The U.S. economic growth rate has been revised upwards, showing faster growth of 3.1 percent in the three-month period ending in June. The revision exceeds the predictions of most private sector economists.
It is a significant improvement from the 2.4 percent rate reported last month. Economists say the rise paves the way for faster growth in the third and fourth quarters of this year.
The Commerce Department says a big factor in the revision was a 46 percent rise in defense spending, the biggest since the Korean War of the 1950s.
Martin Regalia, chief economist at the U.S. Chamber of Commerce, foresees continuing economic improvement in the months ahead.
"The numbers we are seeing in the monthly data coming in for the third quarter are significantly stronger than what many of us had expected," he said. "So, again, the retail sales numbers are good, the durable goods numbers are good, industrial production is good - on a monthly basis are up. All of these point to a better economy. The only number we have not seen yet, and it is perhaps the most important number, is job growth."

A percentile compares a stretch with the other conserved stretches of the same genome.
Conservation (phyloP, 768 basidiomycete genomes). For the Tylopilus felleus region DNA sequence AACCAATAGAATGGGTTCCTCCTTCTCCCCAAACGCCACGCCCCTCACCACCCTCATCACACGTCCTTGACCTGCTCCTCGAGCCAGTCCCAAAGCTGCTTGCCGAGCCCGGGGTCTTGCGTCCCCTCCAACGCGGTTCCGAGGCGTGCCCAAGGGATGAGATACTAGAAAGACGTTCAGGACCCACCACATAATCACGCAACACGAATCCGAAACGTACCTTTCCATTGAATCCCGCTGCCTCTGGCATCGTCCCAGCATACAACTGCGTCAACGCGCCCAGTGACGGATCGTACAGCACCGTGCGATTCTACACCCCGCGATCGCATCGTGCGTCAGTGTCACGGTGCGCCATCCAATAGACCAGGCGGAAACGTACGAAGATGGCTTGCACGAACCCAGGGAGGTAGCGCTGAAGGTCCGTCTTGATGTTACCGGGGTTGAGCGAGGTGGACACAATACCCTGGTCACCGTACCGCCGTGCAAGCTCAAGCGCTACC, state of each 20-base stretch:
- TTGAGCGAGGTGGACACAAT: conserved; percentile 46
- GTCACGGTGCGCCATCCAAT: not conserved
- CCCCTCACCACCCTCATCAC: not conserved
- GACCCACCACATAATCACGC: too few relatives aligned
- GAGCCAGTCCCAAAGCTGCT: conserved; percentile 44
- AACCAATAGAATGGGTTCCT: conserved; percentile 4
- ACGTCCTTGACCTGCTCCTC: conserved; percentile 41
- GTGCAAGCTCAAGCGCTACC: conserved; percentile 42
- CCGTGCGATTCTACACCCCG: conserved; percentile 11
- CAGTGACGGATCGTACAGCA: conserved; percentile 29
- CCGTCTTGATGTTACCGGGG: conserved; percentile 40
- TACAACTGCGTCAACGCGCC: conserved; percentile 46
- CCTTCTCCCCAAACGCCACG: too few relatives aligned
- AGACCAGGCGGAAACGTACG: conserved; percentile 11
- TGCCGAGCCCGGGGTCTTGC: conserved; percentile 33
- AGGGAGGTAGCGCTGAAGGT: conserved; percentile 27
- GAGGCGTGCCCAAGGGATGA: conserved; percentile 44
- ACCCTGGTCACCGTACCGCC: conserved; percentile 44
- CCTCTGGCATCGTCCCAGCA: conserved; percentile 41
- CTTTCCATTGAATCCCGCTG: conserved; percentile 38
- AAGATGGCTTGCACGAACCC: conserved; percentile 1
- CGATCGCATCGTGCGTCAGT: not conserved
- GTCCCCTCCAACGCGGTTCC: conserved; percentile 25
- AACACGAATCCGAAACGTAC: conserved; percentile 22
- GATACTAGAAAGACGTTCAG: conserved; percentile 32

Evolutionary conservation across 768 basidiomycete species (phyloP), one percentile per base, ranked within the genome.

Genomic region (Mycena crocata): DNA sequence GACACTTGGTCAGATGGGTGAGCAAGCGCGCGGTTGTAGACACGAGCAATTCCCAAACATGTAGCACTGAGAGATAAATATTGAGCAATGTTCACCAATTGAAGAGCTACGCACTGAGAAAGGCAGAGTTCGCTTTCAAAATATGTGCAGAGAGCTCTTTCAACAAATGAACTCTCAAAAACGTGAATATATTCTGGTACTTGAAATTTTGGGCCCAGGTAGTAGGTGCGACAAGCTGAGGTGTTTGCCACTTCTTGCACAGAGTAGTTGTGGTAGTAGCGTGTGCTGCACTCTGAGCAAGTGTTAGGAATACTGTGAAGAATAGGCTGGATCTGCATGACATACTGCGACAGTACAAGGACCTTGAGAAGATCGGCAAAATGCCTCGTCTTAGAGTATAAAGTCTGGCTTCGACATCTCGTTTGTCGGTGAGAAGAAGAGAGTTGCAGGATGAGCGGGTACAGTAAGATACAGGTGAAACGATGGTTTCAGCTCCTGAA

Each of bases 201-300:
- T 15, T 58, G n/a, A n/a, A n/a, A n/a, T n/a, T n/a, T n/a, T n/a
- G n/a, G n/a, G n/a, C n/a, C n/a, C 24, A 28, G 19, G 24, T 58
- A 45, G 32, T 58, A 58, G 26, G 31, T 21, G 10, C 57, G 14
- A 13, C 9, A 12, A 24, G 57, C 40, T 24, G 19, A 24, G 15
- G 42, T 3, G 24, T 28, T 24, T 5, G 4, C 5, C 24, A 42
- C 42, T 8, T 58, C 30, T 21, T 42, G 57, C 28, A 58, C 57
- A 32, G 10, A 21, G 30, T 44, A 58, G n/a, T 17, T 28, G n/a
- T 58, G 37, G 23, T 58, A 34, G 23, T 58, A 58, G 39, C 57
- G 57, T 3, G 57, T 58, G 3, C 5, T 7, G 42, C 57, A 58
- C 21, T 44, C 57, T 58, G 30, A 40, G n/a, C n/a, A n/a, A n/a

Even though the U.S. economy is nearly two years into the recovery from recession, there has been as yet no growth in jobs and the unemployment rate is above six percent. Most economists expect to see job growth later in the year.
The Bush administration is predicting three to four percent growth for the remainder of this year and into 2004. With the second-quarter gross-domestic-product revision, some private sector forecasters now say the U.S. economy could grow at more than a four percent rate next year.